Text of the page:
“A big requirement for (Jolie) was, ‘If this song’s going to work, it has to feel organic, like it’s part of the fiber of the film,’ ” says Mike Knobloch, Universal’s president of film music. “If people feel like, ‘Wait a minute — somebody turned on the radio in 2014,’ then we’re going to have a problem.”

For songwriter Paul Williams, a great movie song acts as “a bridge to the emotion that we want you to feel about the scene.” For fellow tunesmith Diane Warren, “it’s a song that enhances the movie, that accentuates what’s going on and takes it to another level.”

Both are multiple Oscar nominees going back decades (and in Williams’ case, an Oscar win for “Evergreen,” from 1976’s “A Star Is Born”), and both are old hands at working musical magic for films as diverse as “The Muppet Movie” and “Armageddon.”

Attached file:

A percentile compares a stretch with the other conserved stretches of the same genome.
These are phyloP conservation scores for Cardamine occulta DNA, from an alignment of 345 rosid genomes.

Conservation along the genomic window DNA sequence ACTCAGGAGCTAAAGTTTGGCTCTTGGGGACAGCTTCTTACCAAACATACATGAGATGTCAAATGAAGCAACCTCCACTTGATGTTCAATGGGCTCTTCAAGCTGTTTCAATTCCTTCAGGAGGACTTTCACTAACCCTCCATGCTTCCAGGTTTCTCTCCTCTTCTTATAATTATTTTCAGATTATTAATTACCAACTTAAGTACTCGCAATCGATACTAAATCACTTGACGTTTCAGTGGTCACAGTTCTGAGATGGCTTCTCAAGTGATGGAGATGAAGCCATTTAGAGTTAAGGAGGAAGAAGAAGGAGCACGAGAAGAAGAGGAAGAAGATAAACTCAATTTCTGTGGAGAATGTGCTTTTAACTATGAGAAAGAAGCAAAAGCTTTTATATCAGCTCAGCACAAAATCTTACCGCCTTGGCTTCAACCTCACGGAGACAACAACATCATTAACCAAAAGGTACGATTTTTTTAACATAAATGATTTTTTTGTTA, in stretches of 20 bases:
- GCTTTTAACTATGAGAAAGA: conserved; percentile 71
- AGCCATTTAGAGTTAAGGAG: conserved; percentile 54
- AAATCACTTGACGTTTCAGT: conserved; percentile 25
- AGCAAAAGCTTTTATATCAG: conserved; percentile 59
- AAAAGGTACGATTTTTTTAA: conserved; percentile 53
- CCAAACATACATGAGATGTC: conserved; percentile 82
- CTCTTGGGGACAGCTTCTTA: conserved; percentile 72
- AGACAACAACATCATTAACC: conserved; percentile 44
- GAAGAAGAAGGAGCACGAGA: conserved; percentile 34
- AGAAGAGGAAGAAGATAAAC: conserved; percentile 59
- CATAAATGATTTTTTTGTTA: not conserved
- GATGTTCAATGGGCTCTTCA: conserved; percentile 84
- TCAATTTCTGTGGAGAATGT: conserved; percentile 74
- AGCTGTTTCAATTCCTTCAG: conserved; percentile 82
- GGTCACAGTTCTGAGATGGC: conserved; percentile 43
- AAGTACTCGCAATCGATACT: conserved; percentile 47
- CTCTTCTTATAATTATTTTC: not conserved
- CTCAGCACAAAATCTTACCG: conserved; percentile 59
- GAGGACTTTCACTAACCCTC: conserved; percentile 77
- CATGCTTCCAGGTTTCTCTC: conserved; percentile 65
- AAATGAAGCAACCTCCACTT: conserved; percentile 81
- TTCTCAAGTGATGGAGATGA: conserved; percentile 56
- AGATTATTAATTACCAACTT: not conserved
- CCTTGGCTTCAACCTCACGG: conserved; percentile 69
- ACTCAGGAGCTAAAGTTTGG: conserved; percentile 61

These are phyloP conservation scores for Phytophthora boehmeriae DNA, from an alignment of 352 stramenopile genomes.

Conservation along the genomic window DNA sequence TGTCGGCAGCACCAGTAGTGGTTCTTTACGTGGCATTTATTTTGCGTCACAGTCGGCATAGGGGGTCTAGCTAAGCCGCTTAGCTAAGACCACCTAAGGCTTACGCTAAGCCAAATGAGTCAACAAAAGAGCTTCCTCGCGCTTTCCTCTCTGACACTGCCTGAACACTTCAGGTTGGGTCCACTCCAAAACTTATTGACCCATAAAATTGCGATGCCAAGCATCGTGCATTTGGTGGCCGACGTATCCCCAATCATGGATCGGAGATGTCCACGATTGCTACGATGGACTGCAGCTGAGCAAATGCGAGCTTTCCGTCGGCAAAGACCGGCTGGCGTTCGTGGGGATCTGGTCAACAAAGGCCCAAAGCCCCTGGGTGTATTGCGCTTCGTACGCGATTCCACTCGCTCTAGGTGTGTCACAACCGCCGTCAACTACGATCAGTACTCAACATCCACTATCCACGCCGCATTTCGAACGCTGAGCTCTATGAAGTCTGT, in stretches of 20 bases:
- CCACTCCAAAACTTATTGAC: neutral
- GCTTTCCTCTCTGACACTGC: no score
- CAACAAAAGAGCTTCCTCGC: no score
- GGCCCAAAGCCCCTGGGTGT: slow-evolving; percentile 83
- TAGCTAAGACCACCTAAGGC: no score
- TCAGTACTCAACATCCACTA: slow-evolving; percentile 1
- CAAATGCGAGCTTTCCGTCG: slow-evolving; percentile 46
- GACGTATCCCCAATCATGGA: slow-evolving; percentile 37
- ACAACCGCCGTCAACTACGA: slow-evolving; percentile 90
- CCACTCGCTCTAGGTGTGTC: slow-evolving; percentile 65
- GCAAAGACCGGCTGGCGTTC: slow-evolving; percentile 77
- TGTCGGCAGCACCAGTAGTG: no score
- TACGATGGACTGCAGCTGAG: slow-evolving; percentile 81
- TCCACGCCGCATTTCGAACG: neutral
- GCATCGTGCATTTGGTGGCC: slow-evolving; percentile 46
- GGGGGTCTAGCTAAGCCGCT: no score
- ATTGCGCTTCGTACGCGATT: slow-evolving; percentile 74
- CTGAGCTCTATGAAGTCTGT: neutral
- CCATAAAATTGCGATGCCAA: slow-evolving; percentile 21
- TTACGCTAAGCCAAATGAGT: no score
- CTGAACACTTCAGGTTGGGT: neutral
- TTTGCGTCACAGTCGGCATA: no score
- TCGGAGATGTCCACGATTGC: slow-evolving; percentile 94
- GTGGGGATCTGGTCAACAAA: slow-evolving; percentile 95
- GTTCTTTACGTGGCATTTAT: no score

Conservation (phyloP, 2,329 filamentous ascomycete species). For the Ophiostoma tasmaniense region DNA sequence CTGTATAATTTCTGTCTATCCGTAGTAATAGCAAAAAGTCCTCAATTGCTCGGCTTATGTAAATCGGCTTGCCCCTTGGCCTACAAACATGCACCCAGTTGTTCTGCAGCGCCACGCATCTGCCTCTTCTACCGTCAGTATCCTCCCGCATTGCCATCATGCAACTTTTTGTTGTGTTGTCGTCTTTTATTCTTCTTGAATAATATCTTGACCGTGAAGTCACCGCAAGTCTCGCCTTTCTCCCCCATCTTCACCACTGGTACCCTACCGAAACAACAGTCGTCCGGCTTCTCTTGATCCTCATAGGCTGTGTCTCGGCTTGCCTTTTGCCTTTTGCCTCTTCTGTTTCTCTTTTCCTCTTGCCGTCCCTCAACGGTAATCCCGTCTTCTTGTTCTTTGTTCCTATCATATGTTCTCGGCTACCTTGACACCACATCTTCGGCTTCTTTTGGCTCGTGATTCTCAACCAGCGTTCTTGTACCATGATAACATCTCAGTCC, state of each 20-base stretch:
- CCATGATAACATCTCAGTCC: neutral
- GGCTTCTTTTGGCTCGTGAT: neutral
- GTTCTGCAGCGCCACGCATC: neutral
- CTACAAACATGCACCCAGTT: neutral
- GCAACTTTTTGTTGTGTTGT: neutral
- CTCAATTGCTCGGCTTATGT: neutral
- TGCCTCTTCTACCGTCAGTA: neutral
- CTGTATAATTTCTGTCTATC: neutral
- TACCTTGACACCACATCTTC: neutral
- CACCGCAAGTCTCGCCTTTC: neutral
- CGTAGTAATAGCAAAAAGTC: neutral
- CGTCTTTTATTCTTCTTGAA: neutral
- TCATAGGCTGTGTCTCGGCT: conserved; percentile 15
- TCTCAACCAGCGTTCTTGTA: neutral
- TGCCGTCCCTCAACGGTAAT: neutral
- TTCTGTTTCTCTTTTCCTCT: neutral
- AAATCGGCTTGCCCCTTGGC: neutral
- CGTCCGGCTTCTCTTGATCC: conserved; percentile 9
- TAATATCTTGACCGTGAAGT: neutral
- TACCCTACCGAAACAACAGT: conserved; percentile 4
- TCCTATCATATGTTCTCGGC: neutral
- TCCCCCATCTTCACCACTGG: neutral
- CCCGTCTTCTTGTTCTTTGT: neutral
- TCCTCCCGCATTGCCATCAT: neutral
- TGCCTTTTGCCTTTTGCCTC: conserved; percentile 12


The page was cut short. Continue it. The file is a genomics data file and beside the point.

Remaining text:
This year, Williams collaborated on two songs for the animated “The Book of Life” with Argentinian composer Gustavo Santaolalla: “The Apology Song” and “I Love You Too Much.”

“The idea of writing a song where a young bullfighter is making amends to the spirit of every bull that ever died is a magnificent idea, a challenge of spiritual magnitude,” Williams says. As for “I Love You Too Much,” “it’s so lovingly childlike. I would like to think that it’s elegant in its awkwardness.”

Warren’s “Grateful,” a power ballad that concludes “Beyond the Lights,” summarizes the journey of a young singer named Noni (Gugu Mbatha-Raw), whose career ambitions crash and rise again. “This is Noni’s song,” Warren says. “She’s gone through all this stuff, and she’s really who she is because of it. She literally finds her own voice.”